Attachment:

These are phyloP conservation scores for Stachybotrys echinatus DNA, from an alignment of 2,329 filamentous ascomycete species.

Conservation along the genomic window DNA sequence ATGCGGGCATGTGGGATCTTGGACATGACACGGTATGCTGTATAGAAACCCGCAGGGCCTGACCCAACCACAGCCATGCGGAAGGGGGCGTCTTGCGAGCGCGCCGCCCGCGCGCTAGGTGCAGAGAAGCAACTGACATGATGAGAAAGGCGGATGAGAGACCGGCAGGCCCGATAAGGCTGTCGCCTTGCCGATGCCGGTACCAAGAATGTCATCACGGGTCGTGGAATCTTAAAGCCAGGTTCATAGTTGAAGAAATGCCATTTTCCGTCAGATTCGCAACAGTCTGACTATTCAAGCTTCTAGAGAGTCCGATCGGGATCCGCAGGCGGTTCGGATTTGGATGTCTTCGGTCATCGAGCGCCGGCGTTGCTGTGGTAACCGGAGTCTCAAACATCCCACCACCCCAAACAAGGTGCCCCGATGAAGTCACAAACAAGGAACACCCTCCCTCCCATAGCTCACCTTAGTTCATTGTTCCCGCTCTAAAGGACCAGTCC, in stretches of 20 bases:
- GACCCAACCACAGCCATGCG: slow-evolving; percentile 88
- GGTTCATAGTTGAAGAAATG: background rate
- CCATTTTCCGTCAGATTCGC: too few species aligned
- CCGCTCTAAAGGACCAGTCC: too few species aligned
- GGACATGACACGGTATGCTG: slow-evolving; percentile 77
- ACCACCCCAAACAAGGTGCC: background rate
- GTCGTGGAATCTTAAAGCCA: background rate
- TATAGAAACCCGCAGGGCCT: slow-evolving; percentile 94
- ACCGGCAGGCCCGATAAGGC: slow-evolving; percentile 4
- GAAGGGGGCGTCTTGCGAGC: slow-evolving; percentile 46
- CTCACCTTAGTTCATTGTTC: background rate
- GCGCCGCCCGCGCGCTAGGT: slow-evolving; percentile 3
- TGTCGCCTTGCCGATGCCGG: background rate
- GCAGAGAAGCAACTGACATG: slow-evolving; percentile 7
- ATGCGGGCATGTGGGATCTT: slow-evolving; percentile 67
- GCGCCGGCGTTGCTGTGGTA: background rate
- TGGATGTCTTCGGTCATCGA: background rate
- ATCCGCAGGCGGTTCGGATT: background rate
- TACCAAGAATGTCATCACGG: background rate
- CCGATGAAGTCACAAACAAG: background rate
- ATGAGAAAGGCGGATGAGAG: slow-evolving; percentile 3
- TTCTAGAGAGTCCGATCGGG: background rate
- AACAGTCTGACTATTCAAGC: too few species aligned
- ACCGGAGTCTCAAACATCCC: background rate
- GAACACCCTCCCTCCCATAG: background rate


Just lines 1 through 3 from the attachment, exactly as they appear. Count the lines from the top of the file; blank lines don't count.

These are phyloP conservation scores for Stachybotrys echinatus DNA, from an alignment of 2,329 filamentous ascomycete species.

Conservation along the genomic window DNA sequence ATGCGGGCATGTGGGATCTTGGACATGACACGGTATGCTGTATAGAAACCCGCAGGGCCTGACCCAACCACAGCCATGCGGAAGGGGGCGTCTTGCGAGCGCGCCGCCCGCGCGCTAGGTGCAGAGAAGCAACTGACATGATGAGAAAGGCGGATGAGAGACCGGCAGGCCCGATAAGGCTGTCGCCTTGCCGATGCCGGTACCAAGAATGTCATCACGGGTCGTGGAATCTTAAAGCCAGGTTCATAGTTGAAGAAATGCCATTTTCCGTCAGATTCGCAACAGTCTGACTATTCAAGCTTCTAGAGAGTCCGATCGGGATCCGCAGGCGGTTCGGATTTGGATGTCTTCGGTCATCGAGCGCCGGCGTTGCTGTGGTAACCGGAGTCTCAAACATCCCACCACCCCAAACAAGGTGCCCCGATGAAGTCACAAACAAGGAACACCCTCCCTCCCATAGCTCACCTTAGTTCATTGTTCCCGCTCTAAAGGACCAGTCC, in stretches of 20 bases:
- GACCCAACCACAGCCATGCG: slow-evolving; percentile 88